LOUISVILLE, Ky. (WDRB) -- University of Louisville Interim President Dr. Greg Postel says the university will appeal an NCAA requiring punishing the school for a sex scandal involving U of L recruits and players.

On Thursday morning, the NCAA suspended Louisville basketball coach Rick Pitino for five Atlantic Coast Conference games following its sex scandal investigation. The governing body also placed the basketball program on four years' probation, vacated wins in which ineligible players participated and handed down a 10-year show-cause order for former basketball operations director Andre McGee.

The NCAA says the University of Louisville men's basketball team has to give up its wins from 2010 through 2014 and its coach for five games over the recruits for sex scandal.

Immediately after the ruling was announced, Postel issued a statement to the media. The statement was also distributed via e-mail to University of Louisville alumni.

In his statement, Postel said the NCAA's Division I Committee on Infractions, "went beyond what we consider to be fair and reasonable." He also announced his intentions to appear the ruling.

The full text of Postel's statement is below:

Today, we received the ruling from the National Collegiate Athletic Association’s Committee on Infractions in the case involving improper activities that took place in Billy Minardi Hall several years ago.

The committee has accepted our self-imposed penalties and levied additional severe penalties that we believe are excessive.

The entire UofL community is saddened by what took place. It never should have happened, and that is why the school acted to severely penalize itself in 2016. Today, however, the NCAA Division I Committee on Infractions went beyond what we consider to be fair and reasonable. We intend to appeal all aspects of the penalties.

The person responsible for these activities, Andre McGee, long ago left the university, and he has yet to cooperate with investigating officials. We are disappointed that he was not cooperative.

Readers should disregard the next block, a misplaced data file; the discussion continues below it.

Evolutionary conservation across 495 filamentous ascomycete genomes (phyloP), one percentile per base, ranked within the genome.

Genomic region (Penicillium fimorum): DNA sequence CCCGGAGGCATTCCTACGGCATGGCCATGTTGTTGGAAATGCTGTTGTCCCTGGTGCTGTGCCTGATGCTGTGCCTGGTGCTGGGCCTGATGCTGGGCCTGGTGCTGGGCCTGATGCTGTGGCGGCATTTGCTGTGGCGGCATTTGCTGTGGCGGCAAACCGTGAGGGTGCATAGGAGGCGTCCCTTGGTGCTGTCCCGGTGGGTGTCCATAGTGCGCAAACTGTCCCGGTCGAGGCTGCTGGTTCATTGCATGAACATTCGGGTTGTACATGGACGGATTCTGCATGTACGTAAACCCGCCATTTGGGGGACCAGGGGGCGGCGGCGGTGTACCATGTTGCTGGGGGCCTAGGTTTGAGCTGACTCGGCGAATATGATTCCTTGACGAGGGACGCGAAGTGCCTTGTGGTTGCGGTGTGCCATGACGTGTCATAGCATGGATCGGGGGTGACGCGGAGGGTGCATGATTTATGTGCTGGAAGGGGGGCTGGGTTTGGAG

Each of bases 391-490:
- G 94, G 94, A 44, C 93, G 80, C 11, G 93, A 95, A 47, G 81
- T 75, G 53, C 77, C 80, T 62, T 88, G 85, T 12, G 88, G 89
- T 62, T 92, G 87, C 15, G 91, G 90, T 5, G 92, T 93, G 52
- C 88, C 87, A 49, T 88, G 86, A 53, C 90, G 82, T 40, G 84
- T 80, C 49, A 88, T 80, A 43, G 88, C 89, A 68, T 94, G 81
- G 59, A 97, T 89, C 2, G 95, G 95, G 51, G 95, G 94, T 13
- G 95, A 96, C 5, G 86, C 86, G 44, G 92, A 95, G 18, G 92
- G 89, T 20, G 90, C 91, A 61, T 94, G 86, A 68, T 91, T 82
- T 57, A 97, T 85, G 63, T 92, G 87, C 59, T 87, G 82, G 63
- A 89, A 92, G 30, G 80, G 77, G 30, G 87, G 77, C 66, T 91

In contrast, UofL did cooperate. We wanted the NCAA Enforcement Staff to uncover what happened. We have been open and transparent throughout this process.

The NCAA knew how seriously the university treated this matter from the beginning. Once we had the facts and recognized what took place, we did the right thing by taking responsibility and imposing severe penalties on ourselves. We believe the penalties imposed today are unfair to the UofL community and our current and former student-athletes, many of whom have already paid a heavy price for actions that did not involve them. This ruling is also unfair to Coach Pitino, who we believe could not have known about the illicit activities.

This has been a very difficult period for UofL. I am confident that what happened here will never happen again. We have changed our recruitment procedures, imposed additional protections in the dorms and the staff has received additional training. It saddens me that these events took place. Nevertheless, the Committee on Infractions has gone too far and taken actions that are unwarranted. We will appeal.

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